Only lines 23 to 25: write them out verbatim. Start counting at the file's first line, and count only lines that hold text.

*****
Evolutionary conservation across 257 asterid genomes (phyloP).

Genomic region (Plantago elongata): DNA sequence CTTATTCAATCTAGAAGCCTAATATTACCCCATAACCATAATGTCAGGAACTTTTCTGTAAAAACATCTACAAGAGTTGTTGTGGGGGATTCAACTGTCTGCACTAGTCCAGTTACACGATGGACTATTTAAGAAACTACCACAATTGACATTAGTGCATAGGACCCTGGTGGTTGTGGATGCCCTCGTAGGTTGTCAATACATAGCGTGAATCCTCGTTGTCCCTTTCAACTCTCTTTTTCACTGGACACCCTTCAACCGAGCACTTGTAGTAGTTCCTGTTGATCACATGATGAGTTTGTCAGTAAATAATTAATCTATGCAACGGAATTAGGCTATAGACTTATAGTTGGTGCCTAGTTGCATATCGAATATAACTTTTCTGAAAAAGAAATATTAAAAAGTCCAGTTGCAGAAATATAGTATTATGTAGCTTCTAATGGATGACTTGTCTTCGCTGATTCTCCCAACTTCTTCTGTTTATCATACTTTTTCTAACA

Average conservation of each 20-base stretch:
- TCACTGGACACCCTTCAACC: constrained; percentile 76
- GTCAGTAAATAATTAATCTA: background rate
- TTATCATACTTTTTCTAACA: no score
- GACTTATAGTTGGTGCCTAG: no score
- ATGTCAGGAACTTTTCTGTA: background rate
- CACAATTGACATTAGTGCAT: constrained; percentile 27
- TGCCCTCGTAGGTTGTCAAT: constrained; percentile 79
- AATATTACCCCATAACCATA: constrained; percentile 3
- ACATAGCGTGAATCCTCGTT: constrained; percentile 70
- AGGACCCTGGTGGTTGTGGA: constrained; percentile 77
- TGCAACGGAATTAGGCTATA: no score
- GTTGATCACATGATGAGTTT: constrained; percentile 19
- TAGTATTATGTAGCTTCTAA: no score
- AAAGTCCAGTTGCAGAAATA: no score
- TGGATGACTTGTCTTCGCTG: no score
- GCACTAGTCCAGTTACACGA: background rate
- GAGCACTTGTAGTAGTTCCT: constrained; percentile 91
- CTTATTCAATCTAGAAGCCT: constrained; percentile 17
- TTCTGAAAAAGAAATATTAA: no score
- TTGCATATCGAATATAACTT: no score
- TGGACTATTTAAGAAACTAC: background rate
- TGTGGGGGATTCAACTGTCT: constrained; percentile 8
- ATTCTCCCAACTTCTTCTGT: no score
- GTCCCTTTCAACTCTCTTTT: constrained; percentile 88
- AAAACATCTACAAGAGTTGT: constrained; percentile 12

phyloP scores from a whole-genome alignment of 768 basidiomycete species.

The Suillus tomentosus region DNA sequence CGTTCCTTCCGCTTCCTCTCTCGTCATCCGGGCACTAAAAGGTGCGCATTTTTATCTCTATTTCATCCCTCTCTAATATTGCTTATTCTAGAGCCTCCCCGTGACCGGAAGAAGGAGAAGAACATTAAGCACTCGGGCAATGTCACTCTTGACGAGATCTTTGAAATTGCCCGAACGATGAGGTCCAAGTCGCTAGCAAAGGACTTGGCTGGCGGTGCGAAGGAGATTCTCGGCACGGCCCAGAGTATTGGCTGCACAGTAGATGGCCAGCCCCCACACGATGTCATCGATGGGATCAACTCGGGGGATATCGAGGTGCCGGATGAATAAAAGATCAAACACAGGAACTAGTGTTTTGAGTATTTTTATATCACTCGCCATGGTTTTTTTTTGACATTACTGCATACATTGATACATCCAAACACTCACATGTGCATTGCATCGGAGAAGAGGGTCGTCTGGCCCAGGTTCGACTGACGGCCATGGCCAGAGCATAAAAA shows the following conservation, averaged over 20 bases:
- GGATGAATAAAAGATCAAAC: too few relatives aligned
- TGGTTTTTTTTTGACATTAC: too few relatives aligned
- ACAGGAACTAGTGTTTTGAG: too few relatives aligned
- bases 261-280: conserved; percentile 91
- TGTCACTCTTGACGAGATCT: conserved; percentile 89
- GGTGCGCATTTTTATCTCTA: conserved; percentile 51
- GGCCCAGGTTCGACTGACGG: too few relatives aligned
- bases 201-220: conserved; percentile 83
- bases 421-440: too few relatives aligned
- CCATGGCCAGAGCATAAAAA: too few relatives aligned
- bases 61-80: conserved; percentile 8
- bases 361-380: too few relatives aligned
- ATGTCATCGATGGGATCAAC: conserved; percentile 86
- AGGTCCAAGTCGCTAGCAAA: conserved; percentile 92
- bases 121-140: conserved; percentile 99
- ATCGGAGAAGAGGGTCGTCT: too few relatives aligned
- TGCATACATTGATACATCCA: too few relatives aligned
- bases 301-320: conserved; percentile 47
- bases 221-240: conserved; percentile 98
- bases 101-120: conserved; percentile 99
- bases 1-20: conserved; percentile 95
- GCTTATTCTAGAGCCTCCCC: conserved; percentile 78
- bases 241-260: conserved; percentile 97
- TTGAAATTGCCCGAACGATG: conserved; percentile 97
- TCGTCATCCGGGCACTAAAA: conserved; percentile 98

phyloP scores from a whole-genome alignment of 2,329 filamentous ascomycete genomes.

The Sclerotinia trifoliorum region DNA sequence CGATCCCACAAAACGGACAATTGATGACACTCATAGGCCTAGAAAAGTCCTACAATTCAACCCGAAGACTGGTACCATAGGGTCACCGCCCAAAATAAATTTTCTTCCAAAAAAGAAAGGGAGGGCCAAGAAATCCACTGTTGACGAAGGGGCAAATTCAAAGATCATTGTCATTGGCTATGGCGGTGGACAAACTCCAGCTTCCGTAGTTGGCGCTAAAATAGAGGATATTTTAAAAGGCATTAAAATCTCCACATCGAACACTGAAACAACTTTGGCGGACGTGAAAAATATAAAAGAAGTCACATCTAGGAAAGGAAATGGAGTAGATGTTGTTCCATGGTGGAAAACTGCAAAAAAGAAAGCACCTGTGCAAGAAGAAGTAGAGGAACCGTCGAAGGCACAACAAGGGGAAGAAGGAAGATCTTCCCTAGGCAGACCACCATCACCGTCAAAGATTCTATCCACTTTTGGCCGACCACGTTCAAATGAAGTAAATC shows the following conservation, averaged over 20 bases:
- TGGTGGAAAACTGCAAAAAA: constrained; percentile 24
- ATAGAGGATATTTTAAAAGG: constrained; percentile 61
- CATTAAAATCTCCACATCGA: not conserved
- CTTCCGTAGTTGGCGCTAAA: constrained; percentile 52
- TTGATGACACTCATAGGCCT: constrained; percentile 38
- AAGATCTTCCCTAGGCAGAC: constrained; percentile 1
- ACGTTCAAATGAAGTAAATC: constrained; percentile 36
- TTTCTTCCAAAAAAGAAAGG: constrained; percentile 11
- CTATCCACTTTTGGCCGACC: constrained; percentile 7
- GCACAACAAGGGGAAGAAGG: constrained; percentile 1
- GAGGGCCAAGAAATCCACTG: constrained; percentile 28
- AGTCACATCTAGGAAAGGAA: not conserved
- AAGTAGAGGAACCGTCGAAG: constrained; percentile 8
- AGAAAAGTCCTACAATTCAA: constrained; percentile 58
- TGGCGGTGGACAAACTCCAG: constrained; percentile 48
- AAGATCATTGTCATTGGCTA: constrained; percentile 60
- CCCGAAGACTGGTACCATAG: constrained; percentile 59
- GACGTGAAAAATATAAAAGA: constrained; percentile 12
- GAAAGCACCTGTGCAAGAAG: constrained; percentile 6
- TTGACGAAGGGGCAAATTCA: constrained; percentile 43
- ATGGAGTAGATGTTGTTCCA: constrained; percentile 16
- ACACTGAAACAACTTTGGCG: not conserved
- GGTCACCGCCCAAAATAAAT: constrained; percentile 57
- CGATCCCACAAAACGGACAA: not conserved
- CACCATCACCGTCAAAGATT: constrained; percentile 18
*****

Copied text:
- TTGCATATCGAATATAACTT: no score
- TGGACTATTTAAGAAACTAC: background rate
- TGTGGGGGATTCAACTGTCT: constrained; percentile 8